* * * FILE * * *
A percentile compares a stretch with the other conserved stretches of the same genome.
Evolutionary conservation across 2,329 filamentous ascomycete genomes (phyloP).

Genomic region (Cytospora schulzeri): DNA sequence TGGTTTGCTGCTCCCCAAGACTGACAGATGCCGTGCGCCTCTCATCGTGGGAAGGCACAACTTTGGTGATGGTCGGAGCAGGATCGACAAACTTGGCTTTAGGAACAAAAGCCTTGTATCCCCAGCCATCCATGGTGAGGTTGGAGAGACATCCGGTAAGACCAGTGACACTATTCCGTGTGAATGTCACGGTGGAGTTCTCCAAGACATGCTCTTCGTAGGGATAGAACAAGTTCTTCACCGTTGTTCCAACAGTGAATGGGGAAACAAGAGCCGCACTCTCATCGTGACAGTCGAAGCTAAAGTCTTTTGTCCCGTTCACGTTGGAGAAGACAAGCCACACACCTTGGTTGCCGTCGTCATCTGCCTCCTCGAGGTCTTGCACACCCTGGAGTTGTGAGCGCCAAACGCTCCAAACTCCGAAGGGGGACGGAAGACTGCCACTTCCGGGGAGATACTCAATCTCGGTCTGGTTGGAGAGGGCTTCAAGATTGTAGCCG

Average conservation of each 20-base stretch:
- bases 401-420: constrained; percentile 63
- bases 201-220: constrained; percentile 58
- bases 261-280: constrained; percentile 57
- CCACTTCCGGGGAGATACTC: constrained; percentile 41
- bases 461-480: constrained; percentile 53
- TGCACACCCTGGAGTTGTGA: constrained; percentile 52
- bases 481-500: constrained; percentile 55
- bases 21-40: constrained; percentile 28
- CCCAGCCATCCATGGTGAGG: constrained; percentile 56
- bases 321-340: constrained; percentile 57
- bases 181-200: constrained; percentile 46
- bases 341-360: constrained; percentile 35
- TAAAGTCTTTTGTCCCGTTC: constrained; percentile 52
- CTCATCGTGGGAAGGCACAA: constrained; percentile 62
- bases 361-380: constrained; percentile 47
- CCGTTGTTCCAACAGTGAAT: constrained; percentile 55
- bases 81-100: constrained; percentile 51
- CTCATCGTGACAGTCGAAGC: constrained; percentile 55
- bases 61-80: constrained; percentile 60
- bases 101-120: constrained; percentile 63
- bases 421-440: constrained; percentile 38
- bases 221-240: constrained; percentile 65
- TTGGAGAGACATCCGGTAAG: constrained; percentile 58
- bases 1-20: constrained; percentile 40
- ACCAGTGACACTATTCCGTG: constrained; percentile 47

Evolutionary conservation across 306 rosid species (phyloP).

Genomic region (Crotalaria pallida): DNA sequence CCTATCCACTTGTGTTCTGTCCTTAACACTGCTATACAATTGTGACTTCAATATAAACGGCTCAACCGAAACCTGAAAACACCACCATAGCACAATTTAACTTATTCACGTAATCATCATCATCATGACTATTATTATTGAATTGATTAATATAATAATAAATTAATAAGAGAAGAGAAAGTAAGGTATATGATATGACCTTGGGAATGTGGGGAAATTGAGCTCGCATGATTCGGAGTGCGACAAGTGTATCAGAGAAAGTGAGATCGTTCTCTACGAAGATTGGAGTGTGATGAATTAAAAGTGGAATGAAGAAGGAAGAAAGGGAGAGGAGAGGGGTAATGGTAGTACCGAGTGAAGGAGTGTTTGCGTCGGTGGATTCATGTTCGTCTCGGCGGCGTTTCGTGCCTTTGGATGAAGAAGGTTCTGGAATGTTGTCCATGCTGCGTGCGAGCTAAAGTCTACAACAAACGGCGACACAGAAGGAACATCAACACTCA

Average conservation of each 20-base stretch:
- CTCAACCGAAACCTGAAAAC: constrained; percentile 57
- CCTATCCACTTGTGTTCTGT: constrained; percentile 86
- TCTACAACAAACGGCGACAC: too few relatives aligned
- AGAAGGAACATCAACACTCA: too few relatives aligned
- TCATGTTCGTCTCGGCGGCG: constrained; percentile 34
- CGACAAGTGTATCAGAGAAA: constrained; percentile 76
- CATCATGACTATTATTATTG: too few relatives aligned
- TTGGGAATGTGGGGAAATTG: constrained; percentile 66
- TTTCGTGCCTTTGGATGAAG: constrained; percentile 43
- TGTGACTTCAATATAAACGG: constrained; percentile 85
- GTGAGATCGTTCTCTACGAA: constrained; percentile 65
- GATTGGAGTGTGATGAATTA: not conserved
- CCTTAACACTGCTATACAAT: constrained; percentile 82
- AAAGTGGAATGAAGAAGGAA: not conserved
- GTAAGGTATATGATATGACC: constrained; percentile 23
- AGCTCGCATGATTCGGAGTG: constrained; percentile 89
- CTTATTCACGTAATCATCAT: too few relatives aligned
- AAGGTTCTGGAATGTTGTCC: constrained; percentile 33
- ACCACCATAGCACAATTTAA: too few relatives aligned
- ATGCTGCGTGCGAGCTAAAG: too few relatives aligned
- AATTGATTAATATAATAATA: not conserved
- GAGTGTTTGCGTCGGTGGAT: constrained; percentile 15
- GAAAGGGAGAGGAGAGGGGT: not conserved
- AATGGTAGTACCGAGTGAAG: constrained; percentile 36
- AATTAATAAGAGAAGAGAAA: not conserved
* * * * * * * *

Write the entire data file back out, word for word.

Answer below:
A percentile compares a stretch with the other conserved stretches of the same genome.
Evolutionary conservation across 2,329 filamentous ascomycete genomes (phyloP).

Genomic region (Cytospora schulzeri): DNA sequence TGGTTTGCTGCTCCCCAAGACTGACAGATGCCGTGCGCCTCTCATCGTGGGAAGGCACAACTTTGGTGATGGTCGGAGCAGGATCGACAAACTTGGCTTTAGGAACAAAAGCCTTGTATCCCCAGCCATCCATGGTGAGGTTGGAGAGACATCCGGTAAGACCAGTGACACTATTCCGTGTGAATGTCACGGTGGAGTTCTCCAAGACATGCTCTTCGTAGGGATAGAACAAGTTCTTCACCGTTGTTCCAACAGTGAATGGGGAAACAAGAGCCGCACTCTCATCGTGACAGTCGAAGCTAAAGTCTTTTGTCCCGTTCACGTTGGAGAAGACAAGCCACACACCTTGGTTGCCGTCGTCATCTGCCTCCTCGAGGTCTTGCACACCCTGGAGTTGTGAGCGCCAAACGCTCCAAACTCCGAAGGGGGACGGAAGACTGCCACTTCCGGGGAGATACTCAATCTCGGTCTGGTTGGAGAGGGCTTCAAGATTGTAGCCG

Average conservation of each 20-base stretch:
- bases 401-420: constrained; percentile 63
- bases 201-220: constrained; percentile 58
- bases 261-280: constrained; percentile 57
- CCACTTCCGGGGAGATACTC: constrained; percentile 41
- bases 461-480: constrained; percentile 53
- TGCACACCCTGGAGTTGTGA: constrained; percentile 52
- bases 481-500: constrained; percentile 55
- bases 21-40: constrained; percentile 28
- CCCAGCCATCCATGGTGAGG: constrained; percentile 56
- bases 321-340: constrained; percentile 57
- bases 181-200: constrained; percentile 46
- bases 341-360: constrained; percentile 35
- TAAAGTCTTTTGTCCCGTTC: constrained; percentile 52
- CTCATCGTGGGAAGGCACAA: constrained; percentile 62
- bases 361-380: constrained; percentile 47
- CCGTTGTTCCAACAGTGAAT: constrained; percentile 55
- bases 81-100: constrained; percentile 51
- CTCATCGTGACAGTCGAAGC: constrained; percentile 55
- bases 61-80: constrained; percentile 60
- bases 101-120: constrained; percentile 63
- bases 421-440: constrained; percentile 38
- bases 221-240: constrained; percentile 65
- TTGGAGAGACATCCGGTAAG: constrained; percentile 58
- bases 1-20: constrained; percentile 40
- ACCAGTGACACTATTCCGTG: constrained; percentile 47

Evolutionary conservation across 306 rosid species (phyloP).

Genomic region (Crotalaria pallida): DNA sequence CCTATCCACTTGTGTTCTGTCCTTAACACTGCTATACAATTGTGACTTCAATATAAACGGCTCAACCGAAACCTGAAAACACCACCATAGCACAATTTAACTTATTCACGTAATCATCATCATCATGACTATTATTATTGAATTGATTAATATAATAATAAATTAATAAGAGAAGAGAAAGTAAGGTATATGATATGACCTTGGGAATGTGGGGAAATTGAGCTCGCATGATTCGGAGTGCGACAAGTGTATCAGAGAAAGTGAGATCGTTCTCTACGAAGATTGGAGTGTGATGAATTAAAAGTGGAATGAAGAAGGAAGAAAGGGAGAGGAGAGGGGTAATGGTAGTACCGAGTGAAGGAGTGTTTGCGTCGGTGGATTCATGTTCGTCTCGGCGGCGTTTCGTGCCTTTGGATGAAGAAGGTTCTGGAATGTTGTCCATGCTGCGTGCGAGCTAAAGTCTACAACAAACGGCGACACAGAAGGAACATCAACACTCA

Average conservation of each 20-base stretch:
- CTCAACCGAAACCTGAAAAC: constrained; percentile 57
- CCTATCCACTTGTGTTCTGT: constrained; percentile 86
- TCTACAACAAACGGCGACAC: too few relatives aligned
- AGAAGGAACATCAACACTCA: too few relatives aligned
- TCATGTTCGTCTCGGCGGCG: constrained; percentile 34
- CGACAAGTGTATCAGAGAAA: constrained; percentile 76
- CATCATGACTATTATTATTG: too few relatives aligned
- TTGGGAATGTGGGGAAATTG: constrained; percentile 66
- TTTCGTGCCTTTGGATGAAG: constrained; percentile 43
- TGTGACTTCAATATAAACGG: constrained; percentile 85
- GTGAGATCGTTCTCTACGAA: constrained; percentile 65
- GATTGGAGTGTGATGAATTA: not conserved
- CCTTAACACTGCTATACAAT: constrained; percentile 82
- AAAGTGGAATGAAGAAGGAA: not conserved
- GTAAGGTATATGATATGACC: constrained; percentile 23
- AGCTCGCATGATTCGGAGTG: constrained; percentile 89
- CTTATTCACGTAATCATCAT: too few relatives aligned
- AAGGTTCTGGAATGTTGTCC: constrained; percentile 33
- ACCACCATAGCACAATTTAA: too few relatives aligned
- ATGCTGCGTGCGAGCTAAAG: too few relatives aligned
- AATTGATTAATATAATAATA: not conserved
- GAGTGTTTGCGTCGGTGGAT: constrained; percentile 15
- GAAAGGGAGAGGAGAGGGGT: not conserved
- AATGGTAGTACCGAGTGAAG: constrained; percentile 36
- AATTAATAAGAGAAGAGAAA: not conserved